• Ted has literally said that he wants “to let someone else drive.”

        He’s in the tired part of unhappiness now. He doesn’t want to do anything. He wouldn’t be the first man in history to see a life of doing nothing and still collecting a paycheck as kind of a wonderful idea.

        • He may professionally unhappy, marking time, but he’s rekindled an old flame. Even Don expressed some envy: “how do you find that?”

      • He has a no compete clause and fat check for his percentage of the sale of SC&P

        …and he attends Vogue parties in the Village

      • At this point, we’ve seen all of the Ted Chaough story – I think this Sunday was the denouement for the character.

        He wanted someone else to drive. Now he’s in the passenger seat. Divorced. He’s happy as he’s going to be.

        The character’s usefulness kind of peaked once SCDP and CGC merged, which is a shame considering how wonderful it is to watch Kevin Rahm.

  7. It’s like Hobart sees Don as a woman, and Hobart doesn’t like women. He wooed Don for a decade, ate PPL in order to get him indirectly, and finally succeeded with Roger’s deal. Lies about the acquisition of another company solely to get the beer account for Don (a wedding gift), has Don do a “twirl” ( I’m Don Draper from McCann Ericson) before patting him on his perky but and sending him into a room full of Don Drapers just as the ink is drying on the marriage license. To show him that for all his white-whaleitude, he’s not special. Not anymore, now that he’s been had. For Hobart, HE’S the star, and as far as Draper goes, it was more about the getting than the having.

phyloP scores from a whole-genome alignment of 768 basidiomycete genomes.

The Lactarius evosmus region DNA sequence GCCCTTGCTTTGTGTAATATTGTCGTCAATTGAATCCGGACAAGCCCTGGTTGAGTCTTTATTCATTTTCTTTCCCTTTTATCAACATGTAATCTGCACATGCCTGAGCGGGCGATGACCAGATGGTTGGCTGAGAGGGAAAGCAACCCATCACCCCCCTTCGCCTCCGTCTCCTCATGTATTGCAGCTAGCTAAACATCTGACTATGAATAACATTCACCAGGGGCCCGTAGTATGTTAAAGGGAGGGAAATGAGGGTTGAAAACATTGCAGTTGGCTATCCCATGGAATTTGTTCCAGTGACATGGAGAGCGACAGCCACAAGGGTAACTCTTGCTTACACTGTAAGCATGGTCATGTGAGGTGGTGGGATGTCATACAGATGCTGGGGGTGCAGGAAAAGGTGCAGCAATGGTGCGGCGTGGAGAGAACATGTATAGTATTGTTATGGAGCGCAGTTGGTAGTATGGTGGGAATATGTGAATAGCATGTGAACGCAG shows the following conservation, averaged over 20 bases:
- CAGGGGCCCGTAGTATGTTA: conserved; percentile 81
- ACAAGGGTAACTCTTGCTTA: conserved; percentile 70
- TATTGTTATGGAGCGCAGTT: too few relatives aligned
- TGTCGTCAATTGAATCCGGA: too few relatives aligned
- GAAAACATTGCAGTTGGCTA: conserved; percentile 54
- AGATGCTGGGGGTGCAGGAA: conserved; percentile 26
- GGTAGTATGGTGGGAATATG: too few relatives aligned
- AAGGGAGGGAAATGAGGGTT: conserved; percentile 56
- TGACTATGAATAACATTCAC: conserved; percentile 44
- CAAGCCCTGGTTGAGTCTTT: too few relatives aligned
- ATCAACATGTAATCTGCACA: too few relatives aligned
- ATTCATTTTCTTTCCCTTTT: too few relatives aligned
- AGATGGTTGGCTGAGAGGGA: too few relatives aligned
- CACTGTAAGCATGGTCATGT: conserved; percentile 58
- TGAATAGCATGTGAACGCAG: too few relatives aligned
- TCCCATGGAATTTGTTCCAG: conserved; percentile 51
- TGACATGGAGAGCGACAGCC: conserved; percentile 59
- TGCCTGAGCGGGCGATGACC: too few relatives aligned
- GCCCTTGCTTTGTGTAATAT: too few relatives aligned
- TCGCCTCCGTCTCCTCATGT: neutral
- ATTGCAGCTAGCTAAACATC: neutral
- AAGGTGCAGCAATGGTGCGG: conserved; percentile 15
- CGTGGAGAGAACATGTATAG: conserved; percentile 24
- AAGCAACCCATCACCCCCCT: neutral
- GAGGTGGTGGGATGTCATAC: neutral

• It’s like those guys who have to sleep with you and have to sleep with you and HAVE TO SLEEP WITH YOU and then, the minute they sleep with you, they lose interest. They either dump you or they keep you and cheat.

    • He does see Don like a woman; it is all about conquest and subservience. Hobart feels that now he controls Don Draper. He sees Don as dependent on McCann for his paycheck and his work. Hobart, I bet feels that he has his wife dependent on him too. Hobart and the other guys at McCann don’t hate women per se, but they do hate women they cannot control. They don’t like women who are not secretaries, housewives, or Playboy centerfolds. The women working at McCann are under the control of men and that won’t change. I sincerely hope that Peggy will not work at the sausage factory. Mad Men Writers, don’t write that fairy tale. Peggy blossomed when she worked with Don Draper, she will wither on the vine at McCann. She won’t change anything either. Peggy take the painting and run!

      • Peggy will not be absorbed into the McCann Borg. Just don’t see it. I see a possible radical change for Peg. Just for fun I looked up when Ms. magazine started. 1971.
        Hey. I wonder what Joyce is up to?

        • Peggy would go to Ms. in heartbeat. Do you think she would tell Joan?

          • When Allison left, she told Don she was going to work at a magazine run by a woman. I don’t believe it was ever identified, but this would’ve been too early for it to be Ms. Now, we’re at the point when Peggy could join that publication, in it’s early stages, perhaps heading their in-house advertising efforts, if she wanted to. Personally, I think she’ll stay at McCann for a few years, if only to make her stand there by doing very well. As for telling Joan, I don’t see why she wouldn’t. Joan will now be in a financial position to do as she wishes and I could see her running their office or even helping to finance its launch – or both.

            • It was likely Cosmopolitan, which became Helen Gurley Brown’s to run in 1966.

    • I want someone to make this comment, Comment #7, into a song, so that I can hear it on the radio and turn it up and GET MY LIFE.